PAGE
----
Coal swaps comment: Bears maintain hold on coal as technicals turn bearish
The decline of global coal swaps prices showed no signs of stopping on Tuesday as contracts across the three main hubs continued to shed value, despite the fact that crude oil, as well as gas, power and carbon emissions, recovered.
The European benchmark CIF ARA Year 2013 opened the session at $112.10/tonne and fell to an intra-day low at $111.80/tonne before recovering to close at $112.05/tonne, down by $0.45/tonne day on day.
Although traders said on Monday that coal would continue to track crude oil over the course of the week, the recovery staged by the front-month Brent contract on Tuesday was deemed too small to outweigh coal's bearish fundamentals.
In addition, traders stressed that the benchmark contract had broken a significant support level on Monday, which had turned the technicals bearish too.
"Fundamentals are definitely not adding much support, but mainly, it now does look like we finally took out the support levels, first at $113.25/tonne and then at $112.80/tonne. Technically, the picture looks very bearish," a source said.
While traders allowed for the possibility of a small upwards correction over the next few days, some market participants agreed that the coal market seems to have finally assumed a clear direction after weeks of range-bound trading.
One participant said the technical support levels have definitely been broken, but added that coal remains fairly far away from the recent low of $111.00/tonne: "We might just get there, but the question is, would I want to sell there. The answer is probably not," the trader added.
A second trader, however, said there is no real reason why the coal market shed so much value over the past two days. "I can't work out how the coal market is fundamentally any different now than in the last three months," he said. "We have seen a huge buying interest in the contango this week with people buying the quarters and selling Cal '13. This seems to have contributed to the sell-off, with people pushing the front down - stopping out, I guess - which has meant the Cal '13 went down as a result."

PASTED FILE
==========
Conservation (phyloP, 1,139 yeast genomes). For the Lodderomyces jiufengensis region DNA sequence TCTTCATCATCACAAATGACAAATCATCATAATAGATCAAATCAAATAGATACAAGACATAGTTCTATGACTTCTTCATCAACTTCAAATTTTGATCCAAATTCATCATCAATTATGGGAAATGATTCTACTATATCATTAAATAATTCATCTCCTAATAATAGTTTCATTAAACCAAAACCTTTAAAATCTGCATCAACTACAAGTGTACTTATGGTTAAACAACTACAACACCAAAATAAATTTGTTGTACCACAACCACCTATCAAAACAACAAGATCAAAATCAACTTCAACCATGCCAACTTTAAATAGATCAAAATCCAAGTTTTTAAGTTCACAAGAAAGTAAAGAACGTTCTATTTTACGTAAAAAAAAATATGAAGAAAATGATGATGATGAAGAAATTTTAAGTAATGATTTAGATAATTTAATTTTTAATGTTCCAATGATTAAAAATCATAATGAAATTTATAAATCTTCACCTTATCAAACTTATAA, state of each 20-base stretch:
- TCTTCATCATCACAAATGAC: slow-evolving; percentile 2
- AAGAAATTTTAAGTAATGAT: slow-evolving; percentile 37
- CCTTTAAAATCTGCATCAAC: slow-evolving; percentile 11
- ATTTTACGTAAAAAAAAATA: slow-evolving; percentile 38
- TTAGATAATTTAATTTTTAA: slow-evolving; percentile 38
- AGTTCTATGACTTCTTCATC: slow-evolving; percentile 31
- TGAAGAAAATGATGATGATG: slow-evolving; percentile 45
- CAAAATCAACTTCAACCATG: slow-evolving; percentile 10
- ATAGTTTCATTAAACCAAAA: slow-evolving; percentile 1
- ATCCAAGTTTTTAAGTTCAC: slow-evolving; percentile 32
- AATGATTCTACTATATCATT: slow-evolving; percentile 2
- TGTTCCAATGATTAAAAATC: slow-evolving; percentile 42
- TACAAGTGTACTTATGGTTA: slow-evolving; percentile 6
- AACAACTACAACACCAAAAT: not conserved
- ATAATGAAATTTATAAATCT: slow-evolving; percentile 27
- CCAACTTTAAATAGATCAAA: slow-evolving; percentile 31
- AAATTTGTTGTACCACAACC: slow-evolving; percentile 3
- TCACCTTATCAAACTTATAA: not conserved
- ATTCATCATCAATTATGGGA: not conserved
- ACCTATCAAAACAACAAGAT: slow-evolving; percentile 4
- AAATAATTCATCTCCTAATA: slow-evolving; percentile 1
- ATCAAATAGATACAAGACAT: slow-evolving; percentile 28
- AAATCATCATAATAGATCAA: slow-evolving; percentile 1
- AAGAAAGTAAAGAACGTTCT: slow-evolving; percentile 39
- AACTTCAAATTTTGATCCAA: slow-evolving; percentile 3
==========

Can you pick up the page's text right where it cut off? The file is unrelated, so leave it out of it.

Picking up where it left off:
The trader added such trading will make it difficult for coal to price into Europe as price levels fall below production and shipping costs.
In addition to aggressive selling, oversupply continues to dominate the European spot market at the moment, with CIF ARA May '12 contract marking a record low on Tuesday by shedding a further $1.00/tonne day on day to close at $97.30/tonne.
The front quarter also fell day on day, despite the fact that UK and German clean dark and clean spark spreads continue to favour coal generation.
UK National Grid said in its summer outlook on Tuesday that current fuel prices strongly favour coal burn over gas for the summer and next winter.
"As a result, coal-fired generation is expected to run at higher load factors than gas this summer," the outlook said.
Meanwhile, in the Australian market the first index-qualifying FOB Newcastle physical deal this month was reported. FOB Newcastle June '12 physical traded in 75,000 tonnes at $102.25/tonne (through globalCOAL), $5.75/tonne below the last recorded June deal at $108.00/tonne on 28 March, according to ICIS data.
The contract was bid at $99.75/tonne and offered at $102.25/tonne in the previous session, according to globalCOAL.
The corresponding financial contract did not trade and was assessed at $103.50/tonne, down $1.25/tonne day on day.
South African financial coal contracts also slipped lower on Tuesday, responding to the moves on the European curve although liquidity was once again limited. MV
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